President Clinton fielded about two dozen questions, most of them gentle, from Internet users last night in what organizers billed as the first presidential online chat involving audio and video technologies.

While many predict that computer and Web site innovations will play increasingly important roles in U.S. politics, last night's virtual "town hall chat" showed that these pathways still contain lots of bumps. The "video streaming" images of Clinton were herky-jerky at best, and technological glitches caused the comments of other participants to be painstakingly delayed at times or difficult to hear.

Still, Clinton seemed delighted with the undertaking, and organizers called it a great step for a democracy that prizes close links between citizens and elected officials. Clinton has taken questions in previous online chats in which his answers were typed, but this was the first that allowed properly equipped computer users to hear his comments and to see sporadically moving pictures of him, as he sat on stage at George Washington University's Marvin Center.

Clinton made little if any news. Virtually all the questions dealt with topics he has discussed often. He said he thinks "the chances of success are better than 50-50" for significant progress in Middle East talks between Israelis and Palestinians. He said he welcomed a vigorous debate on free-trade initiatives at the upcoming Seattle meeting of the World Trade Organization. And he said "it would be irresponsible" not to build a national missile defense system if one can be effectively constructed without violating existing treaties.

"I think the real problem is the danger that in the future, rogue states and terrorist groups might themselves get missile technologies that could pierce America's traditional defenses," Clinton said. "So we're working on missile defense and we're also working with the Russians to see if we can agree to make some amendments to the Anti-Ballistic Missile Treaty so that we can put the missile defense up if we can develop it and they can share the benefits of it."

Five other elected officials from throughout the nation participated by telephone hookups. The most assertive was Maryland Lt. Gov. Kathleen Kennedy Townsend (D), who volunteered her views on Maryland initiatives on matters including crime, education and Internet access.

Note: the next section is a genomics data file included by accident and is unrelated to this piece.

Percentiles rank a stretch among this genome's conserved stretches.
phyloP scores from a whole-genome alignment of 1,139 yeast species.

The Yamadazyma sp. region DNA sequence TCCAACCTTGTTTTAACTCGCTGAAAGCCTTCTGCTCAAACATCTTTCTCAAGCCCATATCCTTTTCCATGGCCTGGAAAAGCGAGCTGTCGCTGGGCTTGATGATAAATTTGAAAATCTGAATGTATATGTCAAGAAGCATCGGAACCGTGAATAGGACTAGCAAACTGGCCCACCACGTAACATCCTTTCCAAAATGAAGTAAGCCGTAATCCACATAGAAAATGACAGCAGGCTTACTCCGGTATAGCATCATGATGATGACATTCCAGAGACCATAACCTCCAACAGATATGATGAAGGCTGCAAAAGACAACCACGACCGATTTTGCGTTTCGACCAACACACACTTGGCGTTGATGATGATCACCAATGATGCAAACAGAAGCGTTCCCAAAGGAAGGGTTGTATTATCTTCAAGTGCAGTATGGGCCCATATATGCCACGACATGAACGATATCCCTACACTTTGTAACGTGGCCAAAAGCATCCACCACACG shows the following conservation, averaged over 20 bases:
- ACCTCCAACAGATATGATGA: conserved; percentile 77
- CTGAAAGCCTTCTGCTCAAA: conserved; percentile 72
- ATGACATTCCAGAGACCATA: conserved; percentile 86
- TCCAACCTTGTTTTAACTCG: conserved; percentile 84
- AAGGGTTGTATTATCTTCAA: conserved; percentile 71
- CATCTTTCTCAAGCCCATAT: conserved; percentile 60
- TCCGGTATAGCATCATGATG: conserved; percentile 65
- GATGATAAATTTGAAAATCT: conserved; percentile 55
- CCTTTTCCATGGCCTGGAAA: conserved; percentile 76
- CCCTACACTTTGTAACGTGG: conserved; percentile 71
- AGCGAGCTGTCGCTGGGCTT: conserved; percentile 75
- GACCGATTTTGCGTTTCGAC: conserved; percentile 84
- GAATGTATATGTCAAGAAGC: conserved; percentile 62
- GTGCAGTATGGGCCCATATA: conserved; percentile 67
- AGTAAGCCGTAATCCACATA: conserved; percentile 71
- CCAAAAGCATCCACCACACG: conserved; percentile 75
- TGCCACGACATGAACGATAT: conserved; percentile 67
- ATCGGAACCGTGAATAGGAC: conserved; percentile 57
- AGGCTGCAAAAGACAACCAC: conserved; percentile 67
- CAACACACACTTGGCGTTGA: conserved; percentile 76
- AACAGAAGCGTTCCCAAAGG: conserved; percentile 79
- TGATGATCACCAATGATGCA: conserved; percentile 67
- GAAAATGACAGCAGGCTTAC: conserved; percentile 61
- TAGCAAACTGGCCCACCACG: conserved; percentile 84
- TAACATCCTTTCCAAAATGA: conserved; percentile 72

Clinton praised Townsend for heading the effort that made Maryland the only state that requires public high school students to perform community service to graduate. "I'd like to see most states follow Maryland's lead," he said.

The online chat was sponsored by the Democratic Leadership Council, a centrist group politically tied to Clinton. A California-based company, Excite@Home, provided the technical support.

DLC President Al From joined Clinton on stage and read from questions that had been screened by Excite staff members and then a top DLC aide. Clinton scrutinized the list of questions scrolling across a video monitor, at one point telling From, "I want to take this one."

The president several times praised the work of Vice President Gore, crediting him with efforts to ease traffic congestion and "give people back time."

He said there is little to fear in the United States from the Y2K computer glitch when the year 2000 arrives. "The United States is fine," the president said, "and I wouldn't hoard food and I wouldn't hide."

When "Mark in England" asked if Clinton wishes he could serve a third four-year term, which the Constitution bars, he replied: "I love this job and I would continue to do it if I could." He told another questioner he believes his legacy will be "a time of transformation, hope, of genuine opportunity," a time when "we deepened the bonds of freedom."

Clinton said he hopes future candidates and government officials will subject themselves to online questioning.

"If we use technology to chip away at cynicism and increase participation," he said, "that will be a great thing indeed."

In an interview, From called the evening a success despite the technological problems. "The idea that citizens anywhere in the world can ask questions of their leaders is wonderful," From said.